- Senate Republicans on Wednesday voted to change the rules for confirming judges and other positions, reducing the required debate time from 30 hours to two.
- Only two Republicans voted against the rule change.
- Senate Republicans have been confirming Trump’s judicial nominees at a breakneck speed for years and now will be able to do so even faster.
WASHINGTON – Senate Republicans on Wednesday voted 51-48 to change the rules for confirming judicial and other nominees, reducing the required debate time.
The change now allows Republicans to push through President Donald Trump’s judicial nominees at an even faster pace than in the past two years – a key component of Senate Majority Leader Mitch McConnell’s legislative agenda.
Only two Republicans voted against the rule change: Mike Lee of Utah and Susan Collins of Maine.
Typically, executive nominees – whether for the Supreme Court or a host of other positions in the federal government that the Senate has to shepherd through and confirm – receive 30 hours of debate on the floor. This debate period can be waved in some cases, but throughout Trump’s presidency, Senate Democrats have used the full 30 hours. Exceptions have been when the Senate minority leader cut a deal with McConnell to push through judges in big waves.
The new rule of two hours for debate applies only to district court nominees and sub-Cabinet nominees. The full 30 hours of debate will still be in effect for Supreme and Circuit Court nominees, as well as nominees to the president’s Cabinet.
But Republicans have grown frustrated with the long process, causing Sens. Roy Blunt of Missouri and James Lankford of Oklahoma to craft a resolution to slash the required debate time to just two hours.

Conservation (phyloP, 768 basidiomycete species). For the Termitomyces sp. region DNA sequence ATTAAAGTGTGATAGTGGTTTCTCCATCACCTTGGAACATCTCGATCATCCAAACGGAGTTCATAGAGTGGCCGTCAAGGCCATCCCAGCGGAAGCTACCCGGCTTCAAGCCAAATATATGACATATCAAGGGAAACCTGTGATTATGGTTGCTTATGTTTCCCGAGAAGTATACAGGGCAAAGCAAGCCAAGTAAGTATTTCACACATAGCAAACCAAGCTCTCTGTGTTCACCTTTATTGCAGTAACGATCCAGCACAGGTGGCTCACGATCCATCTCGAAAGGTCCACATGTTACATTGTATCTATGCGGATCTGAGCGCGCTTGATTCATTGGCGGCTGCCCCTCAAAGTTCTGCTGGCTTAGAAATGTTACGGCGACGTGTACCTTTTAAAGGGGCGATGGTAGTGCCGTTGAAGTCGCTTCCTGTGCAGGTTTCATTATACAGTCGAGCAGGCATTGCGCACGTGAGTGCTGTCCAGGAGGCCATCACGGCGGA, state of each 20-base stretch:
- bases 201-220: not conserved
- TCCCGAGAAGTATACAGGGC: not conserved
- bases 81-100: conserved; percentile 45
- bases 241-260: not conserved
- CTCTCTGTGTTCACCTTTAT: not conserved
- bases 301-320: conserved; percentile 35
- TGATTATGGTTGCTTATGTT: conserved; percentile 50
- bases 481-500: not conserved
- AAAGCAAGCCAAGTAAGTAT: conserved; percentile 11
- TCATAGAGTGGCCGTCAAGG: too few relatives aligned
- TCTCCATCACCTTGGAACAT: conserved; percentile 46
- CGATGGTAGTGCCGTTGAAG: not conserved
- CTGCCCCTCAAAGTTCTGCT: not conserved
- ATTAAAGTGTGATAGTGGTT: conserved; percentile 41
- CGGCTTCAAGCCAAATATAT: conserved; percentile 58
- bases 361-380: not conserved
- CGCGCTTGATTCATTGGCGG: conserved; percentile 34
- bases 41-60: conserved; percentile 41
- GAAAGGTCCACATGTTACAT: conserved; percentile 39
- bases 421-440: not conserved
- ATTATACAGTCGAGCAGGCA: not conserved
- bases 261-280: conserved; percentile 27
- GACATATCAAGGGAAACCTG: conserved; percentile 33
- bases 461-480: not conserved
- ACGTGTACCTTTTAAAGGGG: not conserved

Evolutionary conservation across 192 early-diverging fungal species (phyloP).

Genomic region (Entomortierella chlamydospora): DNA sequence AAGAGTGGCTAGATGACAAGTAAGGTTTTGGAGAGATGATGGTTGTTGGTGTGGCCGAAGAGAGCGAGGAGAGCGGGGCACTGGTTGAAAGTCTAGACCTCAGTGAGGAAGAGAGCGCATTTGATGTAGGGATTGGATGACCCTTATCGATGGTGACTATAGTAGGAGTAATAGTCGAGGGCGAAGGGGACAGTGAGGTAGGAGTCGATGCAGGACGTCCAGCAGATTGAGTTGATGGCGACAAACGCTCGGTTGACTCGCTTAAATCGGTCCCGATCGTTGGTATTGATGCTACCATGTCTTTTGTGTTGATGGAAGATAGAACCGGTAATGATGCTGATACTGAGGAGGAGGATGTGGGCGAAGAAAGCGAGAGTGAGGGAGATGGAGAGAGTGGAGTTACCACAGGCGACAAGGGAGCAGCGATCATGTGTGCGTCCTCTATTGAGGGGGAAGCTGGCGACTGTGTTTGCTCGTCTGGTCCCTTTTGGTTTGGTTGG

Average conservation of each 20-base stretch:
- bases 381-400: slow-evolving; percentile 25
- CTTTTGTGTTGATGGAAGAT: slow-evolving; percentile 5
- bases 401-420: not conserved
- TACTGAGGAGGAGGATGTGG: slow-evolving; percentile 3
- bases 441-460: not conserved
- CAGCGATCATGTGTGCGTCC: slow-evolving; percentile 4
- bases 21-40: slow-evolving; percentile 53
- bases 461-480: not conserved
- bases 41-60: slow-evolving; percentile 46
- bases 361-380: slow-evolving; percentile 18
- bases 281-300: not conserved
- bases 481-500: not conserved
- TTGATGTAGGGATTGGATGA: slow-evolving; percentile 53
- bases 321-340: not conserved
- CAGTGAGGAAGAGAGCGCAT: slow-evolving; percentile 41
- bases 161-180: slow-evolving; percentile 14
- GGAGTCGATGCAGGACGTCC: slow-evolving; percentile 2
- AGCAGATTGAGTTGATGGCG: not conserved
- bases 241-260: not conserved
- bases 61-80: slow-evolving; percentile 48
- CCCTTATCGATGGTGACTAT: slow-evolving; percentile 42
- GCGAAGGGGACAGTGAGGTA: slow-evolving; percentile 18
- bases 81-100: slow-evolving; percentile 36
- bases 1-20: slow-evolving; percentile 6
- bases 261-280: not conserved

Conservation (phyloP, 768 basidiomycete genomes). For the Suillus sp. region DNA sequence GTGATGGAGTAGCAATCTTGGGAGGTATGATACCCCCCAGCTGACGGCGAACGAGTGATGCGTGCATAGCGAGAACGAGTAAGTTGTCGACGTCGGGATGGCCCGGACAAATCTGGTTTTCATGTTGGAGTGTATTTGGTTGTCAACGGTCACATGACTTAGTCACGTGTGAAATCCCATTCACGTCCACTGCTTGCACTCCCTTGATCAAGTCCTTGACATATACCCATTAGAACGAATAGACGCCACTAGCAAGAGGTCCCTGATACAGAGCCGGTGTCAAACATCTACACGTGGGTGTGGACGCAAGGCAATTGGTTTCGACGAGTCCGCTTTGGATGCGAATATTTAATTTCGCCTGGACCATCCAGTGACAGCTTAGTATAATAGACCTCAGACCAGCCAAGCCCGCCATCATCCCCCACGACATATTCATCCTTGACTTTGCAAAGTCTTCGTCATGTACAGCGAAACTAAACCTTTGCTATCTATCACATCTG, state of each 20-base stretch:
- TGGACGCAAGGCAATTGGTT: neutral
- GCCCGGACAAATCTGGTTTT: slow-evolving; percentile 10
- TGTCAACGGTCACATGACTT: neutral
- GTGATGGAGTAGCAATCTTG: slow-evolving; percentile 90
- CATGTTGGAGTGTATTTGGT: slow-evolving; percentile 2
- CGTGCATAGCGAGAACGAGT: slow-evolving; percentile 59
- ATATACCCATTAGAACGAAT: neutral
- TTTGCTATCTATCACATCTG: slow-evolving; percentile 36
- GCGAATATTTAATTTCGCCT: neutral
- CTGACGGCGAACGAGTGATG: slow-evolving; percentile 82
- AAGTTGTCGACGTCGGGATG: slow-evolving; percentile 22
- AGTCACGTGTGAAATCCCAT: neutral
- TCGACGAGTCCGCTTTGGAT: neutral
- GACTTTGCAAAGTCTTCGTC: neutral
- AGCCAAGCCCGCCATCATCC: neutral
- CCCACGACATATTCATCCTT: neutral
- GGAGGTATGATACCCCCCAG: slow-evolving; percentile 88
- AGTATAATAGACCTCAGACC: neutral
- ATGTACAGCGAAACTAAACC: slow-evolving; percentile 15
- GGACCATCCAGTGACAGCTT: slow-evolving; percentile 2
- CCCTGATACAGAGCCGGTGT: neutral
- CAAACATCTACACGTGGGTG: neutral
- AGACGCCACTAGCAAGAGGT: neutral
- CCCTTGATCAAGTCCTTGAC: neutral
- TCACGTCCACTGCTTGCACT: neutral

After the initial vote on Blunt and Lankford’s resolution failed on Tuesday, McConnell used a parliamentary procedure to change the rules on Wednesday. This involved McConnell raising a point of order that there are two hours of postcloture debate, not 30. The chair of the Senate ruled that that’s not correct, prompting a vote to uphold the ruling.
Democrats, along with Lee and Collins, voted to uphold the current rules, while the rest of the Republicans voted “no” to change the rules of the Senate. Sen. Kamala Harris of California did not vote.
Republicans and Democrats going at each other over judicial nominations has reached boiling points before, such as when McConnell canceled the annual August recess last year.
In October, shortly after the long and tumultuous confirmation of Supreme Court Justice Brett Kavanaugh, McConnell and Senate Minority Leader Chuck Schumer cut a deal to confirm a slew of judges in exchange for letting lawmakers depart Washington for the final stretch of the midterm elections cycle.
Senate rules have in the past changed to make confirmations move more swiftly and easily. In 2014, Harry Reid, the Democratic Senate majority leader at the time, scrapped the 60-vote threshold for certain nominees by using the “nuclear option,” which allows the majority leader to bypass the filibuster or the 67-vote threshold for Senate rule changes.
While rare, this parliamentary tool has been used by McConnell before. He took it a step further when he removed the filibuster option for Supreme Court nominees and confirmed Neil Gorsuch.
McConnell has set records in judicial confirmations during the past two years, enabled in part because of how long he kept vacancies during the Obama administration. Now McConnell has gone “nuclear” again, changing the rules to usher in more judges and continue his quest to dramatically reshape the federal judiciary in a textualist mould.
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